Worst case

Reminder, this is how it will look if the worst-case scenario comes to pass. Not a prediction. OK. Off we go.

Drake Maye has a July/August where he is: Jumpy. Inaccurate. Befuddled. Unable to master the mechanics in the huddle or at the line of scrimmage. Discouraged. He exhibits shaky confidence. Runs when he should throw. Throws when he should run. Pocket awareness of a birdbath. Outshined by Joe Milton and not in the same galaxy as Jacoby Brissett.

He is ineffective both in joint practices and in preseason games.

When the season starts, he gets some spot duty in mop-up situations and his mechanics make him look like a giant, smiling used-car windsock. Feet going one way, shoulders going another, ball going to the wrong team.

He handles the criticism and wailing about him being a blown draft pick poorly, shuffling off blame and moping.

But even when it’s going really badly, there are enough throws, enough plays, enough stretches to make you say, “If he could JUST …” but then it vaporizes. The comp becomes Zach Wilson in terms of peekaboo competency. By the end of the season, Maye still hasn’t gotten a start and – because of the spotty protection and lack of offensive firepower – it seems the team’s no closer on offense than it was in January of 2024. Which means five seasons into the post-Brady rebuild the team still isn’t getting better and Maye might not be the answer.

Most likely

Drake Maye

From the start of training camp until the start of 2025, the Patriots never waver in their message that they got the guy they wanted, the progress is what they expected and they can’t wait for tomorrow because Maye gets better looking every day.

And it’s not gaslighting. Maye pretty much picks up right where he left off when minicamp ends and the semi-throngs who show up to watch training camp come away impressed and believing it’s just a matter of time before Maye’s the starter.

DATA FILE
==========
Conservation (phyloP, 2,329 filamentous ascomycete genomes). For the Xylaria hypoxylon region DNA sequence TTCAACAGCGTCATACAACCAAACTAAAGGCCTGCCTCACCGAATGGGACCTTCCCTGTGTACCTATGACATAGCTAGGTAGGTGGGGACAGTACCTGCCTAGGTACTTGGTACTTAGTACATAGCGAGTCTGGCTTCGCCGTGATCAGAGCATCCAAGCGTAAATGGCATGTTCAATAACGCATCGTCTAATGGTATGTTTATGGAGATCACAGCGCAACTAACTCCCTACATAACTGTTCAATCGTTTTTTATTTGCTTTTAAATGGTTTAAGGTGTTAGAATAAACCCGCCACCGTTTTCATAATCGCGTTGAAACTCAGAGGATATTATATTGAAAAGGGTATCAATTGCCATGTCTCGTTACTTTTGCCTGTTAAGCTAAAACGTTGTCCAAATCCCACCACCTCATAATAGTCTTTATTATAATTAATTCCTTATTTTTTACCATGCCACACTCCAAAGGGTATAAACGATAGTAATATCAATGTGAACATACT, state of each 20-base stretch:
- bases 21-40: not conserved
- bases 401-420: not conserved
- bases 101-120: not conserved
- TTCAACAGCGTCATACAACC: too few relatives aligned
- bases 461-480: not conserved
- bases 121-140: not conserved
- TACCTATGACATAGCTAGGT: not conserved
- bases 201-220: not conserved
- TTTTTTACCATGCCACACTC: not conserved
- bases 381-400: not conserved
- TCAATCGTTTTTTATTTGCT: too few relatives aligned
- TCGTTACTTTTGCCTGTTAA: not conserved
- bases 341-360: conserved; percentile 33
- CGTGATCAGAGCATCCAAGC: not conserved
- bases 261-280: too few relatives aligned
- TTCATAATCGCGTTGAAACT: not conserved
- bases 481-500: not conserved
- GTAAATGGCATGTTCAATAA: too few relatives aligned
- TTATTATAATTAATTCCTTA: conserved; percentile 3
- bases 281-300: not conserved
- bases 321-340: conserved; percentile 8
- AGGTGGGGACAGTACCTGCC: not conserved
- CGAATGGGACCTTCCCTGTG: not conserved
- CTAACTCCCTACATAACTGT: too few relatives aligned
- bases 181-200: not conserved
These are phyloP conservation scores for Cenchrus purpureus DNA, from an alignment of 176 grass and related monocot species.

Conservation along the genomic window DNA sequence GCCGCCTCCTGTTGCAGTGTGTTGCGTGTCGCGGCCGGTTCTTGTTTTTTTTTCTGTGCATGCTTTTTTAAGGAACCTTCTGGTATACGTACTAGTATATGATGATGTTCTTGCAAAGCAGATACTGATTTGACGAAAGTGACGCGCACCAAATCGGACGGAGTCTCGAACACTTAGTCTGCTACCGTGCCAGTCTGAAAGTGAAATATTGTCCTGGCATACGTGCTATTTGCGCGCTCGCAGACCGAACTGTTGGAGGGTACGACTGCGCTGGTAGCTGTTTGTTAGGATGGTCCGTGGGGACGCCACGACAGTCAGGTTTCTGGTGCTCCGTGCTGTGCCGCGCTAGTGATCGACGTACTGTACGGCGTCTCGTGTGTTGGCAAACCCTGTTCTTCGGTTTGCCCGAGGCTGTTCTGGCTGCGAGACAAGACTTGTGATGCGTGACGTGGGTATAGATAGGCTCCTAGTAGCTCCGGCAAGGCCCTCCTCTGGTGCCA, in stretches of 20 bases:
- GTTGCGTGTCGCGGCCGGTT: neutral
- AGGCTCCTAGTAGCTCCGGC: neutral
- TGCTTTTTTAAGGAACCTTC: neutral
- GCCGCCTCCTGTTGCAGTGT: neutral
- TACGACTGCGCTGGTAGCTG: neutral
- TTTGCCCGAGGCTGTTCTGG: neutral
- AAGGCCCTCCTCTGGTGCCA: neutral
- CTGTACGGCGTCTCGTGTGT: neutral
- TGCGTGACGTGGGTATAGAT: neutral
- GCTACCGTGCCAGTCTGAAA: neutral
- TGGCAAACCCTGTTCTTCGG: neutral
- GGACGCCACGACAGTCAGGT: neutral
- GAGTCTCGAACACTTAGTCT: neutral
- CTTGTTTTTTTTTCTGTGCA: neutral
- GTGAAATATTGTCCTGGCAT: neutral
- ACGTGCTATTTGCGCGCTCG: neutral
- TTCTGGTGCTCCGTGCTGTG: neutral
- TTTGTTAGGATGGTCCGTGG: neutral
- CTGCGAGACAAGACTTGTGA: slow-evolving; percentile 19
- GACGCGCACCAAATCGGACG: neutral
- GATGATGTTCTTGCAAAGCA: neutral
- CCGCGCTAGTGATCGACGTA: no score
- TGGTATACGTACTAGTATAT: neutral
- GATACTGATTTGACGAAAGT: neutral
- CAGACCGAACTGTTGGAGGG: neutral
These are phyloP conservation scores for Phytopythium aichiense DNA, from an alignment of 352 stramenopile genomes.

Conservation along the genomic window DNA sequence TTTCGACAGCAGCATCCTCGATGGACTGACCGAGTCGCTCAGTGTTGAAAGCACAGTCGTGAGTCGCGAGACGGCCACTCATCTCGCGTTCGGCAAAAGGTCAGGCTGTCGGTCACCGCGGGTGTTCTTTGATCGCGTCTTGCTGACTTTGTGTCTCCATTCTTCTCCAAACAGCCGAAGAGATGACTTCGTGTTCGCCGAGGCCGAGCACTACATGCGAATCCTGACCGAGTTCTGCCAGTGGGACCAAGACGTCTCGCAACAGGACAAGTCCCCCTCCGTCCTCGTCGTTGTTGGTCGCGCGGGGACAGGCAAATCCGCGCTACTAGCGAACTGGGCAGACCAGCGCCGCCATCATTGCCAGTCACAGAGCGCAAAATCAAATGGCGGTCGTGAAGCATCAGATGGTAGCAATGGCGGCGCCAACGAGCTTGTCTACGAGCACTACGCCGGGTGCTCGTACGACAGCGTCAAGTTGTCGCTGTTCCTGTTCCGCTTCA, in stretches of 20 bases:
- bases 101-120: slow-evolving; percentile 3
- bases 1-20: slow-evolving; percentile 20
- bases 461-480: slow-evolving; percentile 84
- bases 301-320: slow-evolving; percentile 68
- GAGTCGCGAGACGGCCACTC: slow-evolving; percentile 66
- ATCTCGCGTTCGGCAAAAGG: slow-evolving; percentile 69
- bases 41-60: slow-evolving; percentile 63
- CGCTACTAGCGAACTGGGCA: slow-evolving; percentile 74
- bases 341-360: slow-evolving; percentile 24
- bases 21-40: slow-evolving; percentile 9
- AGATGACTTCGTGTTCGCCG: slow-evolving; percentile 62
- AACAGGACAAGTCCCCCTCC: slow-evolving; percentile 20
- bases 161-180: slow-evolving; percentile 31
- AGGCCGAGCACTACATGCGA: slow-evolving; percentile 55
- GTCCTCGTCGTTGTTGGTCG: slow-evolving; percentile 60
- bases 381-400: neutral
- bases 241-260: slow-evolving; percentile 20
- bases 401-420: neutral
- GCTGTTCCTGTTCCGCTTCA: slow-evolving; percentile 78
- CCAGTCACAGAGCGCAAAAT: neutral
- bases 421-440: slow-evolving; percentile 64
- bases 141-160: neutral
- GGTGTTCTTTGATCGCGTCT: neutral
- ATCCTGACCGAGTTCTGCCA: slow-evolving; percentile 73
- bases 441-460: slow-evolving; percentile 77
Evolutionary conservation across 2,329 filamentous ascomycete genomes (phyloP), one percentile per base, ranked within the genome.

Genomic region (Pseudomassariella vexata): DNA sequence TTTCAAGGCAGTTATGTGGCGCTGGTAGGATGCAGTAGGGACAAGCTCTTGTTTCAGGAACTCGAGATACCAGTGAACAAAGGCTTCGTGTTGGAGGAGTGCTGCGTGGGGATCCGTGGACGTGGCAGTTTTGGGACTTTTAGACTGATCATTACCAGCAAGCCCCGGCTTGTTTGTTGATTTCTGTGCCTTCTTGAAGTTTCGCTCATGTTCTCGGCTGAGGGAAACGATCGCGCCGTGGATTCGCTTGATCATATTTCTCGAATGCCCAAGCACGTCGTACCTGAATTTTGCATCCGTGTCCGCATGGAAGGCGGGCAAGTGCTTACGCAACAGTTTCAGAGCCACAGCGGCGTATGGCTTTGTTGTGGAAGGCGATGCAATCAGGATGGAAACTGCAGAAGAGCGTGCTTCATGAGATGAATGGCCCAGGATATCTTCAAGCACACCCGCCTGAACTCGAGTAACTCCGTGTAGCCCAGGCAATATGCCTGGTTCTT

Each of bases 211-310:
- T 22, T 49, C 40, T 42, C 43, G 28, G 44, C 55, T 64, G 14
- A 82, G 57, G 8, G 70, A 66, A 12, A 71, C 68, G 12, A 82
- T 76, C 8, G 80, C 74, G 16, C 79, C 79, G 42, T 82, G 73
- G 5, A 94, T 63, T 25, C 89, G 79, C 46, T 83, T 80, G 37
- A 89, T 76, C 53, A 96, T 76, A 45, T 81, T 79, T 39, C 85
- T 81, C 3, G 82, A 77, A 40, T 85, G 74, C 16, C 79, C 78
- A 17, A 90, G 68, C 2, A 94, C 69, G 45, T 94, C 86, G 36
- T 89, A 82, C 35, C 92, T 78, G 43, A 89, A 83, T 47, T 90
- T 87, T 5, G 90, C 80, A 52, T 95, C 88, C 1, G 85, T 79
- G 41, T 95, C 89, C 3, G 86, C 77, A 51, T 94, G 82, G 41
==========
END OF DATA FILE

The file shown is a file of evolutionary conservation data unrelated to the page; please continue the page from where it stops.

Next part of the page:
But the day-to-day fine print demonstrates why he isn’t. Maye flattens out when the pads come on and there’s a bunch of red zone work but when he’s able to operate away from the end zone and run two-minute he tears it up. He alternates between brilliant and boneheaded but doesn’t flog himself when it’s ugly. The extended work he gets in the preseason games is invaluable and by the end of August, he’s got good momentum.

Maye’s cameos in the fourth quarter of blowouts by San Fran and Miami are ugly at first but competent by the end. Those become springboards for a few increased reps at practice through October. With the team scuffling and everyone understanding the future is not now, the noise to let Maye play gets real loud.

Finally, Maye gets his first start against the Colts in Week 13. The team’s playoff hopes are extinguished so a lot of the season becomes about 2025. He plays OK. Then he plays horribly. But the very end of the season winds up reminiscent of 1993 when the light went on for rookie Drew Bledsoe and the Patriots finished with a flourish.

Among fans and media there’s a little buyer’s remorse because it was such an uneven performance overall and Offensive Rookie of the Year J.J. McCarthy was sitting right there for the team at No. 3. But the Patriots never waver. They got their guy, they say. Just wait ‘till next year.